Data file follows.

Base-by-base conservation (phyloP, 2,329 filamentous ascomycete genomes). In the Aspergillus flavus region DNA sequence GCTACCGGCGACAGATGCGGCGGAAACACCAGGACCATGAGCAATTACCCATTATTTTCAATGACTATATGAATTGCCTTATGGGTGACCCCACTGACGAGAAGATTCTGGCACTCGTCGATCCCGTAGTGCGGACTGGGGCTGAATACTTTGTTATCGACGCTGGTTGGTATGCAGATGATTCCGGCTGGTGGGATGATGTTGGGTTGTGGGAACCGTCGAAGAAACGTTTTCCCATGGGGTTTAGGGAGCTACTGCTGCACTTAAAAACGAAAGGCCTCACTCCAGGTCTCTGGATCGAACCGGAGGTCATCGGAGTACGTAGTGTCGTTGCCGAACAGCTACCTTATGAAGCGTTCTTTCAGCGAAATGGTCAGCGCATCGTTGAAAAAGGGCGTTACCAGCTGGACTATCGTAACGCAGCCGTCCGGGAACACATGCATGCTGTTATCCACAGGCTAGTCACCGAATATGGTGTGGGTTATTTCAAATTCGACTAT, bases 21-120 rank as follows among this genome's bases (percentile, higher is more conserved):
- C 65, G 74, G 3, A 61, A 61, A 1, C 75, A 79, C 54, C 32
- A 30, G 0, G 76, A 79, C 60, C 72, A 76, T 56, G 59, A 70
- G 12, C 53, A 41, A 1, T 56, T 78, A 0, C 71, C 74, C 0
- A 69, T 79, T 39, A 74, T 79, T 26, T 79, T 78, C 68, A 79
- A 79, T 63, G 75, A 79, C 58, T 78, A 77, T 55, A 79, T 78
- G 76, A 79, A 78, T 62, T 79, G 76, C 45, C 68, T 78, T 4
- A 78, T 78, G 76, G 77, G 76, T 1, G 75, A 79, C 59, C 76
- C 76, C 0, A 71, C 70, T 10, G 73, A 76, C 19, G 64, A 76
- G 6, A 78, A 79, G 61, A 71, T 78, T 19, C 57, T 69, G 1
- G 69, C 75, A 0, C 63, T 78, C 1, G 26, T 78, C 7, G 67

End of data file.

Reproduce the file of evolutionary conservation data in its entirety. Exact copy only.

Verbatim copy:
Base-by-base conservation (phyloP, 2,329 filamentous ascomycete genomes). In the Aspergillus flavus region DNA sequence GCTACCGGCGACAGATGCGGCGGAAACACCAGGACCATGAGCAATTACCCATTATTTTCAATGACTATATGAATTGCCTTATGGGTGACCCCACTGACGAGAAGATTCTGGCACTCGTCGATCCCGTAGTGCGGACTGGGGCTGAATACTTTGTTATCGACGCTGGTTGGTATGCAGATGATTCCGGCTGGTGGGATGATGTTGGGTTGTGGGAACCGTCGAAGAAACGTTTTCCCATGGGGTTTAGGGAGCTACTGCTGCACTTAAAAACGAAAGGCCTCACTCCAGGTCTCTGGATCGAACCGGAGGTCATCGGAGTACGTAGTGTCGTTGCCGAACAGCTACCTTATGAAGCGTTCTTTCAGCGAAATGGTCAGCGCATCGTTGAAAAAGGGCGTTACCAGCTGGACTATCGTAACGCAGCCGTCCGGGAACACATGCATGCTGTTATCCACAGGCTAGTCACCGAATATGGTGTGGGTTATTTCAAATTCGACTAT, bases 21-120 rank as follows among this genome's bases (percentile, higher is more conserved):
- C 65, G 74, G 3, A 61, A 61, A 1, C 75, A 79, C 54, C 32
- A 30, G 0, G 76, A 79, C 60, C 72, A 76, T 56, G 59, A 70
- G 12, C 53, A 41, A 1, T 56, T 78, A 0, C 71, C 74, C 0
- A 69, T 79, T 39, A 74, T 79, T 26, T 79, T 78, C 68, A 79
- A 79, T 63, G 75, A 79, C 58, T 78, A 77, T 55, A 79, T 78
- G 76, A 79, A 78, T 62, T 79, G 76, C 45, C 68, T 78, T 4
- A 78, T 78, G 76, G 77, G 76, T 1, G 75, A 79, C 59, C 76
- C 76, C 0, A 71, C 70, T 10, G 73, A 76, C 19, G 64, A 76
- G 6, A 78, A 79, G 61, A 71, T 78, T 19, C 57, T 69, G 1
- G 69, C 75, A 0, C 63, T 78, C 1, G 26, T 78, C 7, G 67